Russian Ambassador Reacts to Anti-U.S. Ruling
Russian Ambassador to Lebanon Alexander Zasypkin commented on the latest ruling of a Lebanese judge against the U.S. Ambassador to Lebanon over her statements, al-Joumhouria daily reported on Monday.
“The statement made by (US ambassador to Lebanon Dorothy) Shea does not differ from what other American officials declare in the context of pressure on Lebanon and Hizbullah,” the daily quoted Zaspykin as saying.
He pointed out that Washington holds Hizbullah responsible for corruption in Lebanon and for the economic stalemate, the crisis of the banking system and the status of customs and border crossings.
“We all know how the financial and economic situation in Lebanon is greatly affected by the US sanctions and restrictions on money transfers, mainly that Washington controls the dollar and controls the management of financial affairs globally,” he added.
He criticized the US saying it wants to “use public anger and resentment in Lebanon against the prevailing conditions and in favor of its political agenda,” noting that Washington is trying to push Lebanon towards implementing reforms “to measure its own standards.”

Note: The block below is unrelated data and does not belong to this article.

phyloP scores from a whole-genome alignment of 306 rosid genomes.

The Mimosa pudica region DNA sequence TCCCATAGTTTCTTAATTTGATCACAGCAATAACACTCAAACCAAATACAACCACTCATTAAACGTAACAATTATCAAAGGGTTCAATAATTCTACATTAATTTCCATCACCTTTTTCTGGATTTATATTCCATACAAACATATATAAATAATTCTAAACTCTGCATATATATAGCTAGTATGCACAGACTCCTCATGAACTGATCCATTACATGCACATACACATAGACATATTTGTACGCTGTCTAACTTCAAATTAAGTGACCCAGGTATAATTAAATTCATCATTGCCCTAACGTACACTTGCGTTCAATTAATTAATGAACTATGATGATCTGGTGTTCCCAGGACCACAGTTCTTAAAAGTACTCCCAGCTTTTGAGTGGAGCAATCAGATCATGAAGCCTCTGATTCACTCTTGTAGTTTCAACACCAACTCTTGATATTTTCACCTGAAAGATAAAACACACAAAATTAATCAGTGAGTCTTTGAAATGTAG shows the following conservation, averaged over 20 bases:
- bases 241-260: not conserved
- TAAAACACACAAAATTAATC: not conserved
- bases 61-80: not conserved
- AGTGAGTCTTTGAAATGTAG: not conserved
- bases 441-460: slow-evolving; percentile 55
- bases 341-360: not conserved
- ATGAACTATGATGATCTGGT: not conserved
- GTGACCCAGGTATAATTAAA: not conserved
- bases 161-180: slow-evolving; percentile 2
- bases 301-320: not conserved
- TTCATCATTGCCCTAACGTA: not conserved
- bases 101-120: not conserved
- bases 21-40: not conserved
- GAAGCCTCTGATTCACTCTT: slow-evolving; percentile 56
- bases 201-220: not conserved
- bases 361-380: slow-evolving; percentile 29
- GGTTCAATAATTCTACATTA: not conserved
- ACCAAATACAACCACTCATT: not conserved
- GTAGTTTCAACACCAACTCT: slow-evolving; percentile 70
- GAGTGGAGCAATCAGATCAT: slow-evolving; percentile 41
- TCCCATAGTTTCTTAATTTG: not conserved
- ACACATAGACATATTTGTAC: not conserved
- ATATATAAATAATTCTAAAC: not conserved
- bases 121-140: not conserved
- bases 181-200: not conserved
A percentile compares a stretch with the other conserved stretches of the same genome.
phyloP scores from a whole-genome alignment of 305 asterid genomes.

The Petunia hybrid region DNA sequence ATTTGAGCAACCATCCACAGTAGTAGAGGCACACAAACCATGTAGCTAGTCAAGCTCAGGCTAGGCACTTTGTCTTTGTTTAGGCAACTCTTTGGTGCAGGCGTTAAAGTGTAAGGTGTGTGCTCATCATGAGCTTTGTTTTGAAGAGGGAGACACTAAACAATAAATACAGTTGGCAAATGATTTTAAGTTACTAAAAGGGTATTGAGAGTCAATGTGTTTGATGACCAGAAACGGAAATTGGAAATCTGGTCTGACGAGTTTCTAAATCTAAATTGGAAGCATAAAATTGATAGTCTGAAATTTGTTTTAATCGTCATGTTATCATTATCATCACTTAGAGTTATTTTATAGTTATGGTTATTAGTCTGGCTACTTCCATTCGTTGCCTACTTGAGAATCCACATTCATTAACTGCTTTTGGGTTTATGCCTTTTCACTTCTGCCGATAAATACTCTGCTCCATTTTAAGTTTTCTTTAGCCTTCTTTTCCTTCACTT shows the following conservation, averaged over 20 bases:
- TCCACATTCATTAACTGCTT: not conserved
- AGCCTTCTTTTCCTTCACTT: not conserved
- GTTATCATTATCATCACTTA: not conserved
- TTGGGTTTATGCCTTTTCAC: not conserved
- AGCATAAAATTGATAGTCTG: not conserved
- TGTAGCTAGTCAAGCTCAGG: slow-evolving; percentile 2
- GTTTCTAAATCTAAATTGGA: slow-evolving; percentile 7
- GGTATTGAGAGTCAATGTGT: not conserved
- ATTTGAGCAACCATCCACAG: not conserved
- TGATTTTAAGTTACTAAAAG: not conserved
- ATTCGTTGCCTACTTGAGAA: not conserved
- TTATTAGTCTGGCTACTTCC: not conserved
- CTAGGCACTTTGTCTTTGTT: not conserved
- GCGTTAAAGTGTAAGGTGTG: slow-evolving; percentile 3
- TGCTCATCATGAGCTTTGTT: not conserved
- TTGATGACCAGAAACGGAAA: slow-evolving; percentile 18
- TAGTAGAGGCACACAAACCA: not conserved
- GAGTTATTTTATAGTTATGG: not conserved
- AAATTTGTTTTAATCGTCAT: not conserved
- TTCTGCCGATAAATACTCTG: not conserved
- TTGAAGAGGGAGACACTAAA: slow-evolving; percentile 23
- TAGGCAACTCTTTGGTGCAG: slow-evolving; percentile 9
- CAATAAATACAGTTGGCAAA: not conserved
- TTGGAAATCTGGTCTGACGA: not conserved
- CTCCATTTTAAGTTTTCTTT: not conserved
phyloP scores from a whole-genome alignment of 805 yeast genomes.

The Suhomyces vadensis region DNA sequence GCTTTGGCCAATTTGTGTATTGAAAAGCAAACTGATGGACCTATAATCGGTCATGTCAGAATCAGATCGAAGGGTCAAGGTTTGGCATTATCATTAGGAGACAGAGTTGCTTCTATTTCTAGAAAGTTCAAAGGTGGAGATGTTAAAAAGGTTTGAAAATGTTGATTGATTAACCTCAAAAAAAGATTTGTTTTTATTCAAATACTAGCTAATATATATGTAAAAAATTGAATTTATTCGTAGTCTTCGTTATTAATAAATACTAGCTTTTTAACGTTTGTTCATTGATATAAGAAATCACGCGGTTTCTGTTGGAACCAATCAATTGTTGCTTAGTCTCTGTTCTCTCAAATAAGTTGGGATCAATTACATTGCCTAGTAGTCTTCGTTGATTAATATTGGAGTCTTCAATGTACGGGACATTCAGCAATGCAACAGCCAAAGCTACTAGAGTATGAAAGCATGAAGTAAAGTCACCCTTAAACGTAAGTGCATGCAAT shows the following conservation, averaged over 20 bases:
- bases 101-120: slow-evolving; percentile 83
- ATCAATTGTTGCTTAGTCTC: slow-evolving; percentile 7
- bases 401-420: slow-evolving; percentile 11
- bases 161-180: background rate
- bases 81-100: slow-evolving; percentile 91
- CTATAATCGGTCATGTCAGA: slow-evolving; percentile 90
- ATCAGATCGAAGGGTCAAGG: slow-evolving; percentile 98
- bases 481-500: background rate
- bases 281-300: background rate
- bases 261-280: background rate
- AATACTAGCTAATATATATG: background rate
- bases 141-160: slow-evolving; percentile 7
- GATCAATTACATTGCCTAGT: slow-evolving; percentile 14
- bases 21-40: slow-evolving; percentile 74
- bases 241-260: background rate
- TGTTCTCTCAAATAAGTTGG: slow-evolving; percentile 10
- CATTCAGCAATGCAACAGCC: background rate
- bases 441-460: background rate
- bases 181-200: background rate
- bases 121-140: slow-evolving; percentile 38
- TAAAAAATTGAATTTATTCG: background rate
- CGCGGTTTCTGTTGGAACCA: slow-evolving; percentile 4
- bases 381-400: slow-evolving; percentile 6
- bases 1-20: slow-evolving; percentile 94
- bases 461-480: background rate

“The US policy towards Lebanon implies an explicit call for strife and a clear incitement against the Resistance. Moscow strongly rejects the accusations leveled against the party that will not surrender no matter how severe the sanctions and campaigns intensify,” he added.
A judge in the southern city of Tyre issued a ruling over the weekend banning local and foreign media working in the country from airing or publishing locally comments by the U.S. ambassador for a year.
Judge Mohammed Mazeh said he acted after receiving a complaint from a citizen who considered Shea's comments "insulting to the Lebanese people."
During an interview with Saudi-owned news channel Al-Hadath aired on Friday, Shea had said that the United States has "grave concerns about the role of Hizbullah," describing it as "a designated terrorist organization."
"It has siphoned off billions of dollars that should have gone into government coffers so that the government can provide basic services to its people," she said. "It has obstructed some of the economic reforms the Lebanese economy so desperately needs," she added.